Redskins facing a Bucs defense that likes to take show on road

Tampa Bay has fine-tuned product that dominated Washington in playoffs

September 28, 2000|By Brent Jones | Brent Jones,SUN STAFF

ASHBURN, Va. - Washington Redskins safety Mark Carrier has this method of judging defenses.

"You grade a great defense by how they play on the road," said Carrier, whose Redskins (2-2) will face the Tampa Bay Buccaneers (3-1) Sunday at FedEx Field. "And [the Bucs' defense] plays excellent on the road, you know they are going to play good at home. But when they play on the road, they take it up to another level."

Carrier knows something about dominant defenses. He played with the remnants of the 1985 Chicago Bears defense - thought by some to be the greatest ever - while with the Bears in 1990.

The Bucs' defense the last time they played the Redskins was Bears-like in its dominance. Washington entered last season's second-round playoff game with the No. 2-ranked offense but was held without a touchdown and to 157 total yards. Quarterback Brad Johnson was sacked three times, running back Stephen Davis had only 37 yards and the offense had two turnovers in a 14-13 loss.

That came at Raymond James Stadium in Tampa, Fla. So by Carrier's summation, the Bucs' defense could give a better showing Sunday on the road in Landover.

It should be motivated enough: Tampa Bay gave up two touchdowns in the last five minutes of a 21-17 home loss to the New York Jets on Sunday.

"We're always disappointed when we let people score, especially in the last two minutes," Bucs coach Tony Dungy said. "We got a lot of guys with a lot of pride on that defense.

"We had an 11-point lead and the ball with about six minutes to go. You don't feel like you are going to lose those games, and we haven't around here in a long time. But we didn't play well in the last five minutes. It was a great lesson for us."

The Bucs' defense is ranked second in the NFC behind New Orleans. Tampa Bay finished first in the NFC last year, but Dungy made a couple of risky moves during the off-season that involved two players who combined for 13 seasons with the team.

Tampa Bay choose not to re-sign middle linebacker Hardy Nickerson, the lone Pro Bowl player years before the Bucs' defense was filled with Pro Bowlers. He signed with the Jacskonville Jaguars. Tampa Bay also cut defensive tackle Brad Culpepper before the season opener.

Dungy said he needed the defense to get younger, so he went with second-year tackle Anthony McFarland and third-year middle linebacker Jamie Duncan.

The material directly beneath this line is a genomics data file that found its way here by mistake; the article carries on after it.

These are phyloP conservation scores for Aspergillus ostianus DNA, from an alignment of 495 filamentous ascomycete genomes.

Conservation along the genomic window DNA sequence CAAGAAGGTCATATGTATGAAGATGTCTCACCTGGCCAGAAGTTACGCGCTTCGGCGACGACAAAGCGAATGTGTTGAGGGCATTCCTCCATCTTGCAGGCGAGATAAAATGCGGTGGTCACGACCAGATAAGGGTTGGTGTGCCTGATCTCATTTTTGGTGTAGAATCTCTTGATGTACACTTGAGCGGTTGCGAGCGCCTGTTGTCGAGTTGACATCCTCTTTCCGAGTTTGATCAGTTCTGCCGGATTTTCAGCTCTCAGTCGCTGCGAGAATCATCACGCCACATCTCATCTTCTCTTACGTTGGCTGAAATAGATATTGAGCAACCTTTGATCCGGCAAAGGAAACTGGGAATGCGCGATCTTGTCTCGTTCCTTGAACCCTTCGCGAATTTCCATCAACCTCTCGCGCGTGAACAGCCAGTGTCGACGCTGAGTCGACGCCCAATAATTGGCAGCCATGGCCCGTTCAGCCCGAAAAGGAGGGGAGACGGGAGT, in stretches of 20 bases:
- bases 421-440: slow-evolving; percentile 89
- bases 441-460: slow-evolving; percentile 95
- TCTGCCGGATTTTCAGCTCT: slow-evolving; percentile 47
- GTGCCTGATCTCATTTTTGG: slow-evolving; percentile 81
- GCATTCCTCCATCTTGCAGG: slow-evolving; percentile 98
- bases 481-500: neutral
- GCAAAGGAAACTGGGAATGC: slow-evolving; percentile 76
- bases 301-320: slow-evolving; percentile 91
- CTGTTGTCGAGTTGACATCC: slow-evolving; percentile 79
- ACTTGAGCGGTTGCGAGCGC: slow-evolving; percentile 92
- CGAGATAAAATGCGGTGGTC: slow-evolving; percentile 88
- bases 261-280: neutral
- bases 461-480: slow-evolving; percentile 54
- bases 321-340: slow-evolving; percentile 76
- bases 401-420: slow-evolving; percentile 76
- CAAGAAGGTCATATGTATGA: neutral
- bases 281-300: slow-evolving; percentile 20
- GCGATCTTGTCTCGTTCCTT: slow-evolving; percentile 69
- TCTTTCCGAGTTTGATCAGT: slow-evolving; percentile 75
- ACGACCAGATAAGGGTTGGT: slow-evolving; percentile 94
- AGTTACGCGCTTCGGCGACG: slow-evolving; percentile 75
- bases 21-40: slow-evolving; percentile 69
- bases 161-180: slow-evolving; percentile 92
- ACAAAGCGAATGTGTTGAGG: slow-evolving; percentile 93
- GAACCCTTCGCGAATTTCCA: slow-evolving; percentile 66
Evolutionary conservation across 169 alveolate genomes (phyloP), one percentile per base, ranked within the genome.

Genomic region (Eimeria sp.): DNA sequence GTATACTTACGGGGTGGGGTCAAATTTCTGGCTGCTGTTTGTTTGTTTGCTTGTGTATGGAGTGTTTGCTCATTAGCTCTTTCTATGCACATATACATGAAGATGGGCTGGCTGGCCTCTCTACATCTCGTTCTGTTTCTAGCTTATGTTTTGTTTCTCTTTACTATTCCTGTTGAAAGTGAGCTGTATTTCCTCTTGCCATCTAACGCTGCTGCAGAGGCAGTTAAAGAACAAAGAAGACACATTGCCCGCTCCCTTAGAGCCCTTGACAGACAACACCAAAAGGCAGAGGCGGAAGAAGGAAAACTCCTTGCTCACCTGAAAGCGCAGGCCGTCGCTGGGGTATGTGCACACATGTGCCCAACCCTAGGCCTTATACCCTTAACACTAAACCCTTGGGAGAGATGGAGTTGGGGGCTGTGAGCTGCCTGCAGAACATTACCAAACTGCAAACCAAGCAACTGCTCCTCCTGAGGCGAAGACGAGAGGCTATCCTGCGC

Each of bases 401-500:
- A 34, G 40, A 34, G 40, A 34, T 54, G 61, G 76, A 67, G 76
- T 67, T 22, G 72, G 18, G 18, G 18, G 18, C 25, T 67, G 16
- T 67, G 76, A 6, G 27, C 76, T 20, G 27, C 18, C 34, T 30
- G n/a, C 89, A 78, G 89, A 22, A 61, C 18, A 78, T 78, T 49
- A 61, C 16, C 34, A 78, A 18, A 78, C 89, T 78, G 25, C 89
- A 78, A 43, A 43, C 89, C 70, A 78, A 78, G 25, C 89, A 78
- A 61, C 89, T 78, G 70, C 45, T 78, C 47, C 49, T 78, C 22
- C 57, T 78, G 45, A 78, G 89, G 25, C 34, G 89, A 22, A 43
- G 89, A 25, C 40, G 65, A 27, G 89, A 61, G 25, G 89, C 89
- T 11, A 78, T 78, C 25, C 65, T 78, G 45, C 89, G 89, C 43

"It's tough any time you let veteran players go and guys who have been a big part of what you have done," Dungy said. "But I think this system forces you to make those kind of decisions. We had some young people ready to step in and play, and they have."

Losing Nickerson left outspoken tackle Warren Sapp as the leader of the defense. Sapp said he feels more of a responsibility to make big plays this season because of the departure of the veterans, especially Culpepper, his former fellow defensive line starter and friend.

"No matter how you punch it into your computer in your head, it doesn't equate to Brad Culpepper being cut," Sapp said. "That was the one thing that was most disturbing. I know Anthony is a guy that is more than capable of playing. But why not have three deadly bullets?"

Sapp, of course, was limiting the bullet reference to the defensive tackles. The defense as a whole has more than three deadly bullets, including Pro Bowl strong safety John Lynch, outside linebacker Derrick Brooks, defensive end Chidi Ahonotu and cornerback Donnie Abraham.

Brooks was voted the team MVP last season after 122 solo tackles, and Abraham had an NFC-best seven interceptions last year.

Opposing teams point to the Bucs' overall defensive speed and how they swarm to the ball as the keys to their success the past three seasons. The speed allows the Bucs to sit in a two-deep zone for the majority of the game, then fly to the ball and make plays.

It has worked well since Dungy took the team over in 1996. The defense has kept the Bucs in many games in which their offense has struggled. Dungy said this year's version is on pace to be the best he has had.

But Sapp has loftier goals for the defense.

"We go out and try and perform every week because we want to be considered one of the best defenses every to play this game," Sapp said. "We are chasing history as well as each opponent we go out and face."

NOTES: Redskins center Cory Raymer is scheduled to have reconstructive knee surgery for a torn anterior cruciate ligament today in Birmingham, Ala. He will miss the rest of the season. Raymer injured his knee during training camp. He tried to return last week but the knee gave out during practice. ... Redskins receiver Michael Westbrook is scheduled for knee surgery Oct. 10. ... Keith Sims (Achilles' tendonitis) missed practice but is expected to play Sunday. James Jenkins (neck) and Larry Centers (elbow) practiced and are probable for Sunday.

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